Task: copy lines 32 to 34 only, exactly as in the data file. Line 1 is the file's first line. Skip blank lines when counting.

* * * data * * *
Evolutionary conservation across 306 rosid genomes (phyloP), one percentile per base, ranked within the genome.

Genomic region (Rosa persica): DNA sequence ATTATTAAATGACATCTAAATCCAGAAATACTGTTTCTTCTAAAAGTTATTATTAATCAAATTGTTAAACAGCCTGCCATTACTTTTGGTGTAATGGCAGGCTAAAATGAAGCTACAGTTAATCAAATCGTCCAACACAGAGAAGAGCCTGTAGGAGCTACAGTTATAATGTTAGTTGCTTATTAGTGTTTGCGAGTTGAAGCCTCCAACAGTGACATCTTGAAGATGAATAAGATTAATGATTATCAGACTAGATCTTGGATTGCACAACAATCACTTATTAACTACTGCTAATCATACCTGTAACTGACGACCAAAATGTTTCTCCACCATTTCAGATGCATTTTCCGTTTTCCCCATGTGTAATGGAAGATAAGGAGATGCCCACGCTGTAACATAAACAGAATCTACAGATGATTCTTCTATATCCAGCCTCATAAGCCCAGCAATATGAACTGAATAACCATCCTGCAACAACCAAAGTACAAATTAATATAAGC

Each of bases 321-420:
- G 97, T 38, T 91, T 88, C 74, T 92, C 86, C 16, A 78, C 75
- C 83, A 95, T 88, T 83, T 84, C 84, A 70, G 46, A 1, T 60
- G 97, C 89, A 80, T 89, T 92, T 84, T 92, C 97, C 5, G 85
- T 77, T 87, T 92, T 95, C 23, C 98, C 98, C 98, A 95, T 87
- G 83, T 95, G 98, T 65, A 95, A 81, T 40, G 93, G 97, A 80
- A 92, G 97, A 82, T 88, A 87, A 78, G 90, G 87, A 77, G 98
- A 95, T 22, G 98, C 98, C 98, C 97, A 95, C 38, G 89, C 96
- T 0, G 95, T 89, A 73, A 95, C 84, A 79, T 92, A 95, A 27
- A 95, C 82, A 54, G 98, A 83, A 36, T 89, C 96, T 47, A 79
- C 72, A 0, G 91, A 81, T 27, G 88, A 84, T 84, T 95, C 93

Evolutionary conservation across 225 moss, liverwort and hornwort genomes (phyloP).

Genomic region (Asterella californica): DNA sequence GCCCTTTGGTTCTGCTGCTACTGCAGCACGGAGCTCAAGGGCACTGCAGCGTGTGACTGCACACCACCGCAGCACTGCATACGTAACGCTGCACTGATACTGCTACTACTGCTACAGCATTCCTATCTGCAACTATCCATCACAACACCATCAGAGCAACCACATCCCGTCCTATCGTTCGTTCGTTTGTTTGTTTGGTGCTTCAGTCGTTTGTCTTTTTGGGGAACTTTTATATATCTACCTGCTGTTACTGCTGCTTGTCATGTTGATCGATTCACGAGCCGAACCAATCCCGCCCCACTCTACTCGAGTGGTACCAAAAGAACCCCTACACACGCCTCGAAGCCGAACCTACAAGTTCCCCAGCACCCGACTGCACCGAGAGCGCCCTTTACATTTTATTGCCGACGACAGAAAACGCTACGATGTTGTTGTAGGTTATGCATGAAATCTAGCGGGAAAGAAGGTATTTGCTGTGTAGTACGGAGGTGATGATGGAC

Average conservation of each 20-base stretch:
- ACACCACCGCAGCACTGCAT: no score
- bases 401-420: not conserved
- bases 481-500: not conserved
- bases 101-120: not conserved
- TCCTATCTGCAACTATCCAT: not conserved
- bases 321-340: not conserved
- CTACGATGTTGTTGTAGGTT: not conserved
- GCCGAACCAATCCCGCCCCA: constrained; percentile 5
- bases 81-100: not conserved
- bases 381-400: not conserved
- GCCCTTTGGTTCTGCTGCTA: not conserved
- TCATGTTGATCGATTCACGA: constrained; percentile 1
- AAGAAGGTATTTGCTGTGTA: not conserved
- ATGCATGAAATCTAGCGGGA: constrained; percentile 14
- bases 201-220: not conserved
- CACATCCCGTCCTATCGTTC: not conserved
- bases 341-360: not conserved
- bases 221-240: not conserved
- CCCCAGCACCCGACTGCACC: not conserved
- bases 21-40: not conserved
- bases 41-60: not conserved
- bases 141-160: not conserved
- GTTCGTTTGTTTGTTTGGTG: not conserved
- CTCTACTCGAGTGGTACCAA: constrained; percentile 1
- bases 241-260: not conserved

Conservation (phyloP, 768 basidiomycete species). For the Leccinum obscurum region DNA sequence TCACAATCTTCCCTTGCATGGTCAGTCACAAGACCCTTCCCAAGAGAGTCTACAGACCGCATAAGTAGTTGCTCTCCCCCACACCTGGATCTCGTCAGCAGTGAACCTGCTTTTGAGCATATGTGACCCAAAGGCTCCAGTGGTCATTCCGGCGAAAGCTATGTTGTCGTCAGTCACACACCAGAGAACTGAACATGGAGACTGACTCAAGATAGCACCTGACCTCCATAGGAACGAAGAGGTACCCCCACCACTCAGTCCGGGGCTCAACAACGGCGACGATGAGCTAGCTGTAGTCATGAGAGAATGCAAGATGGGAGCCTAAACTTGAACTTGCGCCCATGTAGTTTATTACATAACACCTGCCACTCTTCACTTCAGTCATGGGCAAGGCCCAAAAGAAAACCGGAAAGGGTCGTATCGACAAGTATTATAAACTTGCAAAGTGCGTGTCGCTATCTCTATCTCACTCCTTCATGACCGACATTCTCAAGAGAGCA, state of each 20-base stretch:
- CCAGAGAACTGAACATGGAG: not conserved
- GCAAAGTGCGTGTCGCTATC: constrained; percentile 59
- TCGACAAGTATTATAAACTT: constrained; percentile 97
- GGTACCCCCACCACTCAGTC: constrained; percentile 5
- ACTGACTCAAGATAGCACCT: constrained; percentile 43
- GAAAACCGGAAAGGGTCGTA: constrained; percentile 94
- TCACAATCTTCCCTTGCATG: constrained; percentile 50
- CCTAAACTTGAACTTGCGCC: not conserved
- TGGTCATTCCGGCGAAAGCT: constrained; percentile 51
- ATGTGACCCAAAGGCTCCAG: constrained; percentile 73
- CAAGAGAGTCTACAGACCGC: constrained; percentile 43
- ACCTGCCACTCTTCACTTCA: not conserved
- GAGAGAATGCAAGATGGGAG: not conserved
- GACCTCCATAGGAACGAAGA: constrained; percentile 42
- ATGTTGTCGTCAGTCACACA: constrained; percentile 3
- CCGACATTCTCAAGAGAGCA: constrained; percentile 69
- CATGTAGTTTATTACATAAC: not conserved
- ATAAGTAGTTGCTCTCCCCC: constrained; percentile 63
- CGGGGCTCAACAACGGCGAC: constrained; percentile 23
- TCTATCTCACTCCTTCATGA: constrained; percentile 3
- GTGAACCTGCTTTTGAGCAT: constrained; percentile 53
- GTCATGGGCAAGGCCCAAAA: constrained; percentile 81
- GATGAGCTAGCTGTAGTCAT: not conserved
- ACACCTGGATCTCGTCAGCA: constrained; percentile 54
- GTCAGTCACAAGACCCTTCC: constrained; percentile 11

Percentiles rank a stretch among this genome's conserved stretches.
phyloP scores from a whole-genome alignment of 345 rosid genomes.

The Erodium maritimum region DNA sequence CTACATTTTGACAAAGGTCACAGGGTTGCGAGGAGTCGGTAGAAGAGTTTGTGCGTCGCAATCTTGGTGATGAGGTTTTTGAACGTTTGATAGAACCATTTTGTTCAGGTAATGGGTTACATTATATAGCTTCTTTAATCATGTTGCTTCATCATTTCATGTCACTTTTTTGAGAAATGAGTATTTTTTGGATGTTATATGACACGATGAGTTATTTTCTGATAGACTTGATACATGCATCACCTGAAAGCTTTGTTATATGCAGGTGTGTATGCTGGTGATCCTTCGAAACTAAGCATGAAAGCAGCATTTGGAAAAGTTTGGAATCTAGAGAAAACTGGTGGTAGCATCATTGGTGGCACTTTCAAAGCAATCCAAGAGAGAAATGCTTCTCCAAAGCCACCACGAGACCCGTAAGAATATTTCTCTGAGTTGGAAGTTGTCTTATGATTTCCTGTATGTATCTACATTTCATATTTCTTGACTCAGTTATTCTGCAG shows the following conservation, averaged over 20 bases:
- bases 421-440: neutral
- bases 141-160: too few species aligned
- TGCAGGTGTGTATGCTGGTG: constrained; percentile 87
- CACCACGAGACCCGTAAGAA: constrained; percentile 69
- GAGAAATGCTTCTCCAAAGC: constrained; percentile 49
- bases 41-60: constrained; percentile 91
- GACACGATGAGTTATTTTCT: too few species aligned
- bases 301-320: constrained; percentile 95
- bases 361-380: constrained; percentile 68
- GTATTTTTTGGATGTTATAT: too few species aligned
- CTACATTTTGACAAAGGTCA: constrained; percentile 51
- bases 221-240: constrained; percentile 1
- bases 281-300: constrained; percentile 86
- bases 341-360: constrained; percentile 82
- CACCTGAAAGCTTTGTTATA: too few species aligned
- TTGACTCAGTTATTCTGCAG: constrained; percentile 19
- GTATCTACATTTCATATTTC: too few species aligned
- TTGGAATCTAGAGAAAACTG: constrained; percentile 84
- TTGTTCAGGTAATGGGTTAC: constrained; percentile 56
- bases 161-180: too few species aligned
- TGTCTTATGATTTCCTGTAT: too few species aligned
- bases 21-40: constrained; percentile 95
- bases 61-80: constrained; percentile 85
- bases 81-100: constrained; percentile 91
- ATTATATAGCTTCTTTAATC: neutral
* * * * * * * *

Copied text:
- CACATCCCGTCCTATCGTTC: not conserved
- bases 341-360: not conserved
- bases 221-240: not conserved